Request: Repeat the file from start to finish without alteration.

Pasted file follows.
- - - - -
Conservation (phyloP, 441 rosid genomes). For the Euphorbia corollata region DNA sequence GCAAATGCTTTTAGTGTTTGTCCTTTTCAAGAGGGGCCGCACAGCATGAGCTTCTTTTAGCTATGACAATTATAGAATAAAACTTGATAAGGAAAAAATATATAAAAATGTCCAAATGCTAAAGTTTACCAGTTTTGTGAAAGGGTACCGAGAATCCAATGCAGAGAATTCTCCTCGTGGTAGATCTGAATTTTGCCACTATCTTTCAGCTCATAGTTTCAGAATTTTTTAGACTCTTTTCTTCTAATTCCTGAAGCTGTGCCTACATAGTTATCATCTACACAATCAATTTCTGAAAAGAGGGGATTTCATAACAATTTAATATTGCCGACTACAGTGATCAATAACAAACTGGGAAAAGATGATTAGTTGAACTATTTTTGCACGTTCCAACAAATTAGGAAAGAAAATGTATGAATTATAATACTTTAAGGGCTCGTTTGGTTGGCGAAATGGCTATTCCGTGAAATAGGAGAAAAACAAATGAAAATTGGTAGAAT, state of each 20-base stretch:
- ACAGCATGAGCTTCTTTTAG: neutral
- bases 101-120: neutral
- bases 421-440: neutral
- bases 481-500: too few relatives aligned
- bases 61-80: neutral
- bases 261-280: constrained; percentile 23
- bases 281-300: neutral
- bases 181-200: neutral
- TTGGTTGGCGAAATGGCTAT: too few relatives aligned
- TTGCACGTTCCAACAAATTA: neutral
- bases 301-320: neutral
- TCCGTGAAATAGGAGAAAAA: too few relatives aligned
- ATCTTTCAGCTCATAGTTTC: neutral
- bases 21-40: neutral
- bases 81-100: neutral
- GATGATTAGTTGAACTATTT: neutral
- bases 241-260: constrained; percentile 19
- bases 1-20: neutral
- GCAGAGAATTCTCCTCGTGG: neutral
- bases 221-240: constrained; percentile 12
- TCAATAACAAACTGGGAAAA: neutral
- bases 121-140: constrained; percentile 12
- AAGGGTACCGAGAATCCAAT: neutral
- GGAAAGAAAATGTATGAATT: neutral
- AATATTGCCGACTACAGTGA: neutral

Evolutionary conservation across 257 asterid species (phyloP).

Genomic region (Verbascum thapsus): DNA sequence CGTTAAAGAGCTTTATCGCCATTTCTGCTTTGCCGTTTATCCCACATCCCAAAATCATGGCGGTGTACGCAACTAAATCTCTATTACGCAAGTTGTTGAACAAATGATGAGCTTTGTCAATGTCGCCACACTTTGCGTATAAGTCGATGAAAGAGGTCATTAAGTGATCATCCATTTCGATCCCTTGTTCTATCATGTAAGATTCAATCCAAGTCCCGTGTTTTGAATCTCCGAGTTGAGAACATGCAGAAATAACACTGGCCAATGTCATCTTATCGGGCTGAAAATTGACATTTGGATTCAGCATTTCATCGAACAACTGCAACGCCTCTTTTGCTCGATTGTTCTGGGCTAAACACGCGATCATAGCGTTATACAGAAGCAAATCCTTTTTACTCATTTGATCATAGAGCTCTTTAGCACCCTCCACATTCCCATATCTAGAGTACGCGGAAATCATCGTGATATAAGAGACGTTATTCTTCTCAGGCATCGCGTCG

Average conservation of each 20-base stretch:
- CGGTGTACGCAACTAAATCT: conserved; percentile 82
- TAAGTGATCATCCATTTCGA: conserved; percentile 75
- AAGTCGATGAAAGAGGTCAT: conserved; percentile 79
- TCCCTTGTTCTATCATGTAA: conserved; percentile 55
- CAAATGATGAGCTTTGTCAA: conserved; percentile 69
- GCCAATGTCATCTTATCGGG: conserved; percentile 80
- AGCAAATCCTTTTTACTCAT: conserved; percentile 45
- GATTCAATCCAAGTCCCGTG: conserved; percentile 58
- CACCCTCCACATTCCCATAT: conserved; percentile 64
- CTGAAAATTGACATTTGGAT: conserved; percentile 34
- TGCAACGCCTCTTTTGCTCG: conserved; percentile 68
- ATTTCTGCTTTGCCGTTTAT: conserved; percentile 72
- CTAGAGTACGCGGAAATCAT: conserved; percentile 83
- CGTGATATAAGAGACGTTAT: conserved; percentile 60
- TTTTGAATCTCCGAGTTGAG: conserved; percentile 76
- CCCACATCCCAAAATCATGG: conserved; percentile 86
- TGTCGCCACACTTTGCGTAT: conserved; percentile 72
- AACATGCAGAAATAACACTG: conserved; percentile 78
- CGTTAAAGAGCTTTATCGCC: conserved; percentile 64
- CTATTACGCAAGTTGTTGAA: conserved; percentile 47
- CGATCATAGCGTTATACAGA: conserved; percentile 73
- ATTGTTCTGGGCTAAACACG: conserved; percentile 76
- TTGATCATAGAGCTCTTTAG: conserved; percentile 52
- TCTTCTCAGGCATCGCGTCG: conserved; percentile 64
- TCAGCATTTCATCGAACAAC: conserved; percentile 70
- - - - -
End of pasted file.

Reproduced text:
Conservation (phyloP, 441 rosid genomes). For the Euphorbia corollata region DNA sequence GCAAATGCTTTTAGTGTTTGTCCTTTTCAAGAGGGGCCGCACAGCATGAGCTTCTTTTAGCTATGACAATTATAGAATAAAACTTGATAAGGAAAAAATATATAAAAATGTCCAAATGCTAAAGTTTACCAGTTTTGTGAAAGGGTACCGAGAATCCAATGCAGAGAATTCTCCTCGTGGTAGATCTGAATTTTGCCACTATCTTTCAGCTCATAGTTTCAGAATTTTTTAGACTCTTTTCTTCTAATTCCTGAAGCTGTGCCTACATAGTTATCATCTACACAATCAATTTCTGAAAAGAGGGGATTTCATAACAATTTAATATTGCCGACTACAGTGATCAATAACAAACTGGGAAAAGATGATTAGTTGAACTATTTTTGCACGTTCCAACAAATTAGGAAAGAAAATGTATGAATTATAATACTTTAAGGGCTCGTTTGGTTGGCGAAATGGCTATTCCGTGAAATAGGAGAAAAACAAATGAAAATTGGTAGAAT, state of each 20-base stretch:
- ACAGCATGAGCTTCTTTTAG: neutral
- bases 101-120: neutral
- bases 421-440: neutral
- bases 481-500: too few relatives aligned
- bases 61-80: neutral
- bases 261-280: constrained; percentile 23
- bases 281-300: neutral
- bases 181-200: neutral
- TTGGTTGGCGAAATGGCTAT: too few relatives aligned
- TTGCACGTTCCAACAAATTA: neutral
- bases 301-320: neutral
- TCCGTGAAATAGGAGAAAAA: too few relatives aligned
- ATCTTTCAGCTCATAGTTTC: neutral
- bases 21-40: neutral
- bases 81-100: neutral
- GATGATTAGTTGAACTATTT: neutral
- bases 241-260: constrained; percentile 19
- bases 1-20: neutral
- GCAGAGAATTCTCCTCGTGG: neutral
- bases 221-240: constrained; percentile 12
- TCAATAACAAACTGGGAAAA: neutral
- bases 121-140: constrained; percentile 12
- AAGGGTACCGAGAATCCAAT: neutral
- GGAAAGAAAATGTATGAATT: neutral
- AATATTGCCGACTACAGTGA: neutral

Evolutionary conservation across 257 asterid species (phyloP).

Genomic region (Verbascum thapsus): DNA sequence CGTTAAAGAGCTTTATCGCCATTTCTGCTTTGCCGTTTATCCCACATCCCAAAATCATGGCGGTGTACGCAACTAAATCTCTATTACGCAAGTTGTTGAACAAATGATGAGCTTTGTCAATGTCGCCACACTTTGCGTATAAGTCGATGAAAGAGGTCATTAAGTGATCATCCATTTCGATCCCTTGTTCTATCATGTAAGATTCAATCCAAGTCCCGTGTTTTGAATCTCCGAGTTGAGAACATGCAGAAATAACACTGGCCAATGTCATCTTATCGGGCTGAAAATTGACATTTGGATTCAGCATTTCATCGAACAACTGCAACGCCTCTTTTGCTCGATTGTTCTGGGCTAAACACGCGATCATAGCGTTATACAGAAGCAAATCCTTTTTACTCATTTGATCATAGAGCTCTTTAGCACCCTCCACATTCCCATATCTAGAGTACGCGGAAATCATCGTGATATAAGAGACGTTATTCTTCTCAGGCATCGCGTCG

Average conservation of each 20-base stretch:
- CGGTGTACGCAACTAAATCT: conserved; percentile 82
- TAAGTGATCATCCATTTCGA: conserved; percentile 75
- AAGTCGATGAAAGAGGTCAT: conserved; percentile 79
- TCCCTTGTTCTATCATGTAA: conserved; percentile 55
- CAAATGATGAGCTTTGTCAA: conserved; percentile 69
- GCCAATGTCATCTTATCGGG: conserved; percentile 80
- AGCAAATCCTTTTTACTCAT: conserved; percentile 45
- GATTCAATCCAAGTCCCGTG: conserved; percentile 58
- CACCCTCCACATTCCCATAT: conserved; percentile 64
- CTGAAAATTGACATTTGGAT: conserved; percentile 34
- TGCAACGCCTCTTTTGCTCG: conserved; percentile 68
- ATTTCTGCTTTGCCGTTTAT: conserved; percentile 72
- CTAGAGTACGCGGAAATCAT: conserved; percentile 83
- CGTGATATAAGAGACGTTAT: conserved; percentile 60
- TTTTGAATCTCCGAGTTGAG: conserved; percentile 76
- CCCACATCCCAAAATCATGG: conserved; percentile 86
- TGTCGCCACACTTTGCGTAT: conserved; percentile 72
- AACATGCAGAAATAACACTG: conserved; percentile 78
- CGTTAAAGAGCTTTATCGCC: conserved; percentile 64
- CTATTACGCAAGTTGTTGAA: conserved; percentile 47
- CGATCATAGCGTTATACAGA: conserved; percentile 73
- ATTGTTCTGGGCTAAACACG: conserved; percentile 76
- TTGATCATAGAGCTCTTTAG: conserved; percentile 52
- TCTTCTCAGGCATCGCGTCG: conserved; percentile 64
- TCAGCATTTCATCGAACAAC: conserved; percentile 70